The Chrome app launcher is more than a glorified version of the Windows start menu. It packs a surprising amount of Google-y power that can speed up a wide variety of tasks on a Chromebook—and Windows, if you install the Chrome launcher.
Use the power of the built-in search button
Remember, Google killed the caps lock key when it designed the Chromebook keyboard. In its place is a dedicated Search button, which actually does a ton of things besides merely searching Google. Though it does that well, you can also use the Search button whenever you want to go to a new site. Instead of manually opening a new tab or typing Control-T, just hit the Search button and start typing.
Your Chromebook will pull up suggestions from your search history, bookmarks, frequently-visited sites, and—of course—Google’s auto-suggestions from the Internet and Chrome Web Store. Hit Enter and you’ll go to the first result.
After using this method to navigate the web, Windows or OS X will suddenly start to feel slower by comparison… though the Chrome app launcher offers the same functionality on those operating systems. There’s no fancy native keyboard shortcut on non-Chromebooks, though.
Get a calculator and unit converter all-in-one
Forget grabbing your smartphone or picking up a calculator for those pesky math calculations. Instead, just hit that Search button on Chromebooks and start typing to get an instant answer. Calculations will show up right in the app launcher box, without the need to wait for a new tab to open.
The keyboard commands are pretty straightforward: Use the forward slash for fractions and division, the x for multiplication, and the period for decimals.
Hit Enter to open a new browser tab with a full-blown calculator, which you can use for performing additional calculations with your answer. You can get the same magic with unit conversions, handy for cooking or measuring something. Unfortunately, the Chrome app launcher doesn’t yet handle currency conversions.
Open apps with your voice
Siri and Google Now have made speaking commands to smartphones a routine occurrence. Hit the Search button and say “Ok Google,” then speak your command.
There are also several recognizable voice commands that will perform a function, such as setting a timer, or creating a reminder that will sync to Chrome on any device. Sure, you might feel weird yelling at your computer, but it’s sometimes faster to get information using your voice.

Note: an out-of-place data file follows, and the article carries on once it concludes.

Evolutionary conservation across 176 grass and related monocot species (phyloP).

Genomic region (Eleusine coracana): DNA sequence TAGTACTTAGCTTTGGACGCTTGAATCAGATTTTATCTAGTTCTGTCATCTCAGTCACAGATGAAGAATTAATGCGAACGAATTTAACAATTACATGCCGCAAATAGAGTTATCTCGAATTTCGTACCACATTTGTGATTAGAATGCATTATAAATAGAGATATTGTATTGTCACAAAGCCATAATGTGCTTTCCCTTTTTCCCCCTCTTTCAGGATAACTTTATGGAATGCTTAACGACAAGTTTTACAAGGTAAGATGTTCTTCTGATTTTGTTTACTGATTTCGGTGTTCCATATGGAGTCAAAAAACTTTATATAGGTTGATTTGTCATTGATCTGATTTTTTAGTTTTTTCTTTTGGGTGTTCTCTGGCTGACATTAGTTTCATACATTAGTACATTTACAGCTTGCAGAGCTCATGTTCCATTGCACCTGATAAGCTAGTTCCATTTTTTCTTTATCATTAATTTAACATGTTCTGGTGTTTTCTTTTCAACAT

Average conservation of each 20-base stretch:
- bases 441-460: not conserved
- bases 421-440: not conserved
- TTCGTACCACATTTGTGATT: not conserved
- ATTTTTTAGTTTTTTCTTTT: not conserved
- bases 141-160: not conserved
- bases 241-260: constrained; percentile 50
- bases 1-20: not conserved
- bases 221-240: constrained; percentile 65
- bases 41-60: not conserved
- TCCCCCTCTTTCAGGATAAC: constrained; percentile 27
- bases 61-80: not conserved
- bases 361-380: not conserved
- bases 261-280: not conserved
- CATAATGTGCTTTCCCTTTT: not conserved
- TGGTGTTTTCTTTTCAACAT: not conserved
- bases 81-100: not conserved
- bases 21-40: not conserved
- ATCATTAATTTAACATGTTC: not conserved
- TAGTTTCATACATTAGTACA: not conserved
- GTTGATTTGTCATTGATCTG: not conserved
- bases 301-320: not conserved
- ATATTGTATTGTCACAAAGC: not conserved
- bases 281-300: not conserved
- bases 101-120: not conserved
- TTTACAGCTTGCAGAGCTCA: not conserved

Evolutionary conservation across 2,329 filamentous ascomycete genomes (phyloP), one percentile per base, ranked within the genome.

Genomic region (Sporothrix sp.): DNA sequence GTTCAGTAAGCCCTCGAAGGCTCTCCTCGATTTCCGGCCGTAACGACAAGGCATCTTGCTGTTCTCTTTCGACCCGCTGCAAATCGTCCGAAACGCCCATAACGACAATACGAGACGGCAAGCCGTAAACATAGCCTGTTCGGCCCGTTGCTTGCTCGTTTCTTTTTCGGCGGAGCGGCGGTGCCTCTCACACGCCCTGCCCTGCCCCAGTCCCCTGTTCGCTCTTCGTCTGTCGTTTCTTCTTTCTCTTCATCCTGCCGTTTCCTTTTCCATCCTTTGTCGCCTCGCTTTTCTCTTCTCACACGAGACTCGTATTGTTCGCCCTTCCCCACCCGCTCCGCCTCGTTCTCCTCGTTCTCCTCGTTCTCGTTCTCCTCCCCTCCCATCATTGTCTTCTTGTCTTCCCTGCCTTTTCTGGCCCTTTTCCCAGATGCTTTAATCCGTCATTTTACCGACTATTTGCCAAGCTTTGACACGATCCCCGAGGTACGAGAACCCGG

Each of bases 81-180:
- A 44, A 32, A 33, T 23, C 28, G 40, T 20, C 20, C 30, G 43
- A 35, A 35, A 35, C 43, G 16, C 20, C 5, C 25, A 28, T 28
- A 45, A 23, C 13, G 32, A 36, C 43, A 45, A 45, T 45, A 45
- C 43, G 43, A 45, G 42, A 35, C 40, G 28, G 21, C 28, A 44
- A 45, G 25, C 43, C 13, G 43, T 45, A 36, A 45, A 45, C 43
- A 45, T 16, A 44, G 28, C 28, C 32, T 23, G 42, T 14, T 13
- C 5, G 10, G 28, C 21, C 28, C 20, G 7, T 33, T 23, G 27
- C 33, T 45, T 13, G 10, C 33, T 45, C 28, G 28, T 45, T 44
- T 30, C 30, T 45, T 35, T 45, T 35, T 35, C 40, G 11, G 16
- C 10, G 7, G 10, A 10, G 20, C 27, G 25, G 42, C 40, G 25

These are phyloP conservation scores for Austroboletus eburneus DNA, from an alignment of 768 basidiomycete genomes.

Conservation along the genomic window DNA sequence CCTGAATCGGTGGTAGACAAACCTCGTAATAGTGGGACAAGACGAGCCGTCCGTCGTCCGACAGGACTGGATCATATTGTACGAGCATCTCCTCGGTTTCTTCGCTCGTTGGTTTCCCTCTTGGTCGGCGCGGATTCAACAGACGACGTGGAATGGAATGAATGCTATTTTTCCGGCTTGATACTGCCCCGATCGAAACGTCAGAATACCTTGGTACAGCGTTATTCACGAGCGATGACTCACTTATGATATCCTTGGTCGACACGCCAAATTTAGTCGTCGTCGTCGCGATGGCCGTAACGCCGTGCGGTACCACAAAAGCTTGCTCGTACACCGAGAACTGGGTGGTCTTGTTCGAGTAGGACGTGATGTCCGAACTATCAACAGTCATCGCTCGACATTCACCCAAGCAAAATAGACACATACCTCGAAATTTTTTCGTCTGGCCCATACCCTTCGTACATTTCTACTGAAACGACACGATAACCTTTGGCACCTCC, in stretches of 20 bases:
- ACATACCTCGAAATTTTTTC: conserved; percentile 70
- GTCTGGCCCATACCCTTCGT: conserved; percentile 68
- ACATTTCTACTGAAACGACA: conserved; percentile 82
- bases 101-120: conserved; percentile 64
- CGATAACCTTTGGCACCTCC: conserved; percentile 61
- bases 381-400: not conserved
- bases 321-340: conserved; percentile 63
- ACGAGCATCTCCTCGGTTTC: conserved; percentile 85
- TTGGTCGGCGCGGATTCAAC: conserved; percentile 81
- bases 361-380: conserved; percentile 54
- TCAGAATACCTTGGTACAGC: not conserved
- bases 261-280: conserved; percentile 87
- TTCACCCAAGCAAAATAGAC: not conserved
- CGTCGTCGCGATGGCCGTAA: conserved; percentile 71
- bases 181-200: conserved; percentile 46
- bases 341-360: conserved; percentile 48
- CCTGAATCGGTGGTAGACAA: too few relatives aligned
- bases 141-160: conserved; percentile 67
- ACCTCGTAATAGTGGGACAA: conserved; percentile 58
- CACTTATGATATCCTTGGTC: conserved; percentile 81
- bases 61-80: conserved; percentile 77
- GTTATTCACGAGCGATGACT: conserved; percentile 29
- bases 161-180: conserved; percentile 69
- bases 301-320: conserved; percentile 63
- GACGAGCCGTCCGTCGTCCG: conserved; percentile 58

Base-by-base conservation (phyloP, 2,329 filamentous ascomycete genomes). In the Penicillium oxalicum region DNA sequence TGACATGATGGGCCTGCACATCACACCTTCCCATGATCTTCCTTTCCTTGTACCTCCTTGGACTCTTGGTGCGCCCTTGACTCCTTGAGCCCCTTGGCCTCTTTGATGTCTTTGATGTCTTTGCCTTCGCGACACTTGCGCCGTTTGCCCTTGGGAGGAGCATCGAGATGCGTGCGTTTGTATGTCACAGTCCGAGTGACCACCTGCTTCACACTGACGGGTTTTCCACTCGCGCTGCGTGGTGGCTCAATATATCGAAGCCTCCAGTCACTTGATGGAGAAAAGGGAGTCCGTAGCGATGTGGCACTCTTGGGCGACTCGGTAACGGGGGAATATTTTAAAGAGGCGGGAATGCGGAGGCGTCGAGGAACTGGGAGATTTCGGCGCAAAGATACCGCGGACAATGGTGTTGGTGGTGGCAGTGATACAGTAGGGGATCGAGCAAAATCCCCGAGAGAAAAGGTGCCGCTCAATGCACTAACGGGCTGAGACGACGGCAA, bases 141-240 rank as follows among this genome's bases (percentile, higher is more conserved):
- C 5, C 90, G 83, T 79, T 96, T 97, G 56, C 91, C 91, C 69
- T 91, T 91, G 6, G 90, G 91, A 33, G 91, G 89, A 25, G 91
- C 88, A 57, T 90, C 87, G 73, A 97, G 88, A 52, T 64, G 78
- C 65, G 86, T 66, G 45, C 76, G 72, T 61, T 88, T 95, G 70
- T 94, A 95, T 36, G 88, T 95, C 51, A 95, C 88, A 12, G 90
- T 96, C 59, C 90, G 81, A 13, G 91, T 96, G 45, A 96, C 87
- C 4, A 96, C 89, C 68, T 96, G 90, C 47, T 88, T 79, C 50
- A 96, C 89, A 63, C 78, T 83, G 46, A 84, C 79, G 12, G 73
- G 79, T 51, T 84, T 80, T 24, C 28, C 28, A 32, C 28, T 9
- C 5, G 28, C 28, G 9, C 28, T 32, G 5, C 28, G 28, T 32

Tricks for opening apps
Fancy tricks aside, the Search button always takes you to the seemingly benign app launcher. But there are a few other hidden gems hidden within the app launcher itself.
For example, when you right-click (accomplished by tapping two fingers on the Chromebook trackpad) on an app’s icon, you’ll find some additional options. You can open a Chrome app in its own window, for instance, which is useful if you want a desktop-type experience by having different apps and web services running discretely.
Right-clicking on an app in the launcher can also help you perform some regular maintenance, such as fully removing the app from Chrome. If you click App Info, you’ll get geeky developer stats and can also designate whether you want the app always to open as a regular tab, a pinned tab, in its own window, or maximized.
Sync your app folders
Just like on a smartphone, Chrome’s app launcher lets you drag and drop your apps into folders for a tidier approach. Your folders don’t carry over to other computers, however—unless you manually enable a Chrome flag that lets you sync your setup across multiple Chromebooks, as well as Windows PCs and Macs that have the Chrome app launcher installed.
To enable this, type
chrome://flags in the omnibox. Then, look for the flag labeled enable-sync-app-list. Next time you sign in to a friend’s Chromebook or pick up a new one, you won’t have to reorganize where your apps live in the launcher.